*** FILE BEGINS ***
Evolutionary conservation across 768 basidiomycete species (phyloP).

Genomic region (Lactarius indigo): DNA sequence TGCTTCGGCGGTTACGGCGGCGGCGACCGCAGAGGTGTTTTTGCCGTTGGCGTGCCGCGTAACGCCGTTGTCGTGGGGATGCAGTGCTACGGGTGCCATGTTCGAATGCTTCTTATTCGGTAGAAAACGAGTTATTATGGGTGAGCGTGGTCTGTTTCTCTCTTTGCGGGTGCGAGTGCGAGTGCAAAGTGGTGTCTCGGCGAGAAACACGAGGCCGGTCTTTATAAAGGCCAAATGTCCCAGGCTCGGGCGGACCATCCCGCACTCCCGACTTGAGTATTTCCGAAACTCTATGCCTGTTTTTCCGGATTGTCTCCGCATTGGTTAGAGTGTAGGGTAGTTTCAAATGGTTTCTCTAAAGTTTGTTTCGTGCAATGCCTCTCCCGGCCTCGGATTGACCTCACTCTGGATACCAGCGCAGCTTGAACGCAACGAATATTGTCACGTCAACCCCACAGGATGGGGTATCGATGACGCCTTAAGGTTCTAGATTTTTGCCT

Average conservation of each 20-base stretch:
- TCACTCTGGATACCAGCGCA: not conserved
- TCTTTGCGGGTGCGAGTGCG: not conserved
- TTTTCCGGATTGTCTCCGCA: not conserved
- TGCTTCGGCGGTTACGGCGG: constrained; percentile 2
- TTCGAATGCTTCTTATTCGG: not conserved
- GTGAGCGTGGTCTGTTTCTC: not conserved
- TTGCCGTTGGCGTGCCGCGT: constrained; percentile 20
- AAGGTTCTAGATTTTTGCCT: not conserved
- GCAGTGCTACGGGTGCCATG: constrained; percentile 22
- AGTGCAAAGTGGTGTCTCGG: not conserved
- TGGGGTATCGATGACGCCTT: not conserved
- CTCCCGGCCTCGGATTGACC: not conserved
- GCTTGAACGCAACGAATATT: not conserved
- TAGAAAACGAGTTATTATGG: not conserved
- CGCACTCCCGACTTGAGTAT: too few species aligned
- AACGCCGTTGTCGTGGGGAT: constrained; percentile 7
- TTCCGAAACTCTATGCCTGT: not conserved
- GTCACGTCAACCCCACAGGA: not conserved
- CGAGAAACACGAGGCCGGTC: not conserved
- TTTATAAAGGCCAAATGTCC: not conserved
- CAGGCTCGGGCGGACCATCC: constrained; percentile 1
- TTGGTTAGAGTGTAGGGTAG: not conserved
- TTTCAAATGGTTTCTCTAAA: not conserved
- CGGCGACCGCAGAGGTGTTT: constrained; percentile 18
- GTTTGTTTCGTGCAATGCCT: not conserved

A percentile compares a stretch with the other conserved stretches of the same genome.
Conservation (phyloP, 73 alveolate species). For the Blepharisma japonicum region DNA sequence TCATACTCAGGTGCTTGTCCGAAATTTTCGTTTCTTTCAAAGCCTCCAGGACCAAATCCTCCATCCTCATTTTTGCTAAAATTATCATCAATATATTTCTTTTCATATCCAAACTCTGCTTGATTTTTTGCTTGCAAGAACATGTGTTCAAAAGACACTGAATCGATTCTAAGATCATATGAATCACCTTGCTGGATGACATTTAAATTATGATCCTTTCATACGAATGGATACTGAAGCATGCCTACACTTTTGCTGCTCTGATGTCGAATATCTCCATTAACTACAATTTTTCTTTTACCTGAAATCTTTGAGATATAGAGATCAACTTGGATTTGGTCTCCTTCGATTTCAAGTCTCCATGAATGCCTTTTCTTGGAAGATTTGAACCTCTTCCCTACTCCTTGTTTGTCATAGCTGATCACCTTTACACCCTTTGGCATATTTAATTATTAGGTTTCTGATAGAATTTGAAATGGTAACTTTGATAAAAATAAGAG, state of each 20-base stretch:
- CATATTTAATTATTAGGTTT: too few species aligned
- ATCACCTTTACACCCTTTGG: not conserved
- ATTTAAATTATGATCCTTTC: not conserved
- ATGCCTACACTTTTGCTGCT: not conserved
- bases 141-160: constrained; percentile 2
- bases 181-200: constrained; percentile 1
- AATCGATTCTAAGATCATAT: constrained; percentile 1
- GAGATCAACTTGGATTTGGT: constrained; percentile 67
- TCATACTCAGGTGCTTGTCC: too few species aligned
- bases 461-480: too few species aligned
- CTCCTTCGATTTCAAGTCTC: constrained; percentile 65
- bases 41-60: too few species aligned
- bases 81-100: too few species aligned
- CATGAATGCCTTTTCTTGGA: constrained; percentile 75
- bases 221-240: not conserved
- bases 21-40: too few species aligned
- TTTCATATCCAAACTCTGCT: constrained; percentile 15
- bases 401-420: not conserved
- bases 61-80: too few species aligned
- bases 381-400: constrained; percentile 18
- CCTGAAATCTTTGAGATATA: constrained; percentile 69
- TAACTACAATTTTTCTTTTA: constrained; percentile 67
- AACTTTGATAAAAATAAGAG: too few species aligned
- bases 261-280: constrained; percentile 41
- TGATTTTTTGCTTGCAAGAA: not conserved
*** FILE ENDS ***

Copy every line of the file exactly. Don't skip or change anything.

Evolutionary conservation across 768 basidiomycete species (phyloP).

Genomic region (Lactarius indigo): DNA sequence TGCTTCGGCGGTTACGGCGGCGGCGACCGCAGAGGTGTTTTTGCCGTTGGCGTGCCGCGTAACGCCGTTGTCGTGGGGATGCAGTGCTACGGGTGCCATGTTCGAATGCTTCTTATTCGGTAGAAAACGAGTTATTATGGGTGAGCGTGGTCTGTTTCTCTCTTTGCGGGTGCGAGTGCGAGTGCAAAGTGGTGTCTCGGCGAGAAACACGAGGCCGGTCTTTATAAAGGCCAAATGTCCCAGGCTCGGGCGGACCATCCCGCACTCCCGACTTGAGTATTTCCGAAACTCTATGCCTGTTTTTCCGGATTGTCTCCGCATTGGTTAGAGTGTAGGGTAGTTTCAAATGGTTTCTCTAAAGTTTGTTTCGTGCAATGCCTCTCCCGGCCTCGGATTGACCTCACTCTGGATACCAGCGCAGCTTGAACGCAACGAATATTGTCACGTCAACCCCACAGGATGGGGTATCGATGACGCCTTAAGGTTCTAGATTTTTGCCT

Average conservation of each 20-base stretch:
- TCACTCTGGATACCAGCGCA: not conserved
- TCTTTGCGGGTGCGAGTGCG: not conserved
- TTTTCCGGATTGTCTCCGCA: not conserved
- TGCTTCGGCGGTTACGGCGG: constrained; percentile 2
- TTCGAATGCTTCTTATTCGG: not conserved
- GTGAGCGTGGTCTGTTTCTC: not conserved
- TTGCCGTTGGCGTGCCGCGT: constrained; percentile 20
- AAGGTTCTAGATTTTTGCCT: not conserved
- GCAGTGCTACGGGTGCCATG: constrained; percentile 22
- AGTGCAAAGTGGTGTCTCGG: not conserved
- TGGGGTATCGATGACGCCTT: not conserved
- CTCCCGGCCTCGGATTGACC: not conserved
- GCTTGAACGCAACGAATATT: not conserved
- TAGAAAACGAGTTATTATGG: not conserved
- CGCACTCCCGACTTGAGTAT: too few species aligned
- AACGCCGTTGTCGTGGGGAT: constrained; percentile 7
- TTCCGAAACTCTATGCCTGT: not conserved
- GTCACGTCAACCCCACAGGA: not conserved
- CGAGAAACACGAGGCCGGTC: not conserved
- TTTATAAAGGCCAAATGTCC: not conserved
- CAGGCTCGGGCGGACCATCC: constrained; percentile 1
- TTGGTTAGAGTGTAGGGTAG: not conserved
- TTTCAAATGGTTTCTCTAAA: not conserved
- CGGCGACCGCAGAGGTGTTT: constrained; percentile 18
- GTTTGTTTCGTGCAATGCCT: not conserved

A percentile compares a stretch with the other conserved stretches of the same genome.
Conservation (phyloP, 73 alveolate species). For the Blepharisma japonicum region DNA sequence TCATACTCAGGTGCTTGTCCGAAATTTTCGTTTCTTTCAAAGCCTCCAGGACCAAATCCTCCATCCTCATTTTTGCTAAAATTATCATCAATATATTTCTTTTCATATCCAAACTCTGCTTGATTTTTTGCTTGCAAGAACATGTGTTCAAAAGACACTGAATCGATTCTAAGATCATATGAATCACCTTGCTGGATGACATTTAAATTATGATCCTTTCATACGAATGGATACTGAAGCATGCCTACACTTTTGCTGCTCTGATGTCGAATATCTCCATTAACTACAATTTTTCTTTTACCTGAAATCTTTGAGATATAGAGATCAACTTGGATTTGGTCTCCTTCGATTTCAAGTCTCCATGAATGCCTTTTCTTGGAAGATTTGAACCTCTTCCCTACTCCTTGTTTGTCATAGCTGATCACCTTTACACCCTTTGGCATATTTAATTATTAGGTTTCTGATAGAATTTGAAATGGTAACTTTGATAAAAATAAGAG, state of each 20-base stretch:
- CATATTTAATTATTAGGTTT: too few species aligned
- ATCACCTTTACACCCTTTGG: not conserved
- ATTTAAATTATGATCCTTTC: not conserved
- ATGCCTACACTTTTGCTGCT: not conserved
- bases 141-160: constrained; percentile 2
- bases 181-200: constrained; percentile 1
- AATCGATTCTAAGATCATAT: constrained; percentile 1
- GAGATCAACTTGGATTTGGT: constrained; percentile 67
- TCATACTCAGGTGCTTGTCC: too few species aligned
- bases 461-480: too few species aligned
- CTCCTTCGATTTCAAGTCTC: constrained; percentile 65
- bases 41-60: too few species aligned
- bases 81-100: too few species aligned
- CATGAATGCCTTTTCTTGGA: constrained; percentile 75
- bases 221-240: not conserved
- bases 21-40: too few species aligned
- TTTCATATCCAAACTCTGCT: constrained; percentile 15
- bases 401-420: not conserved
- bases 61-80: too few species aligned
- bases 381-400: constrained; percentile 18
- CCTGAAATCTTTGAGATATA: constrained; percentile 69
- TAACTACAATTTTTCTTTTA: constrained; percentile 67
- AACTTTGATAAAAATAAGAG: too few species aligned
- bases 261-280: constrained; percentile 41
- TGATTTTTTGCTTGCAAGAA: not conserved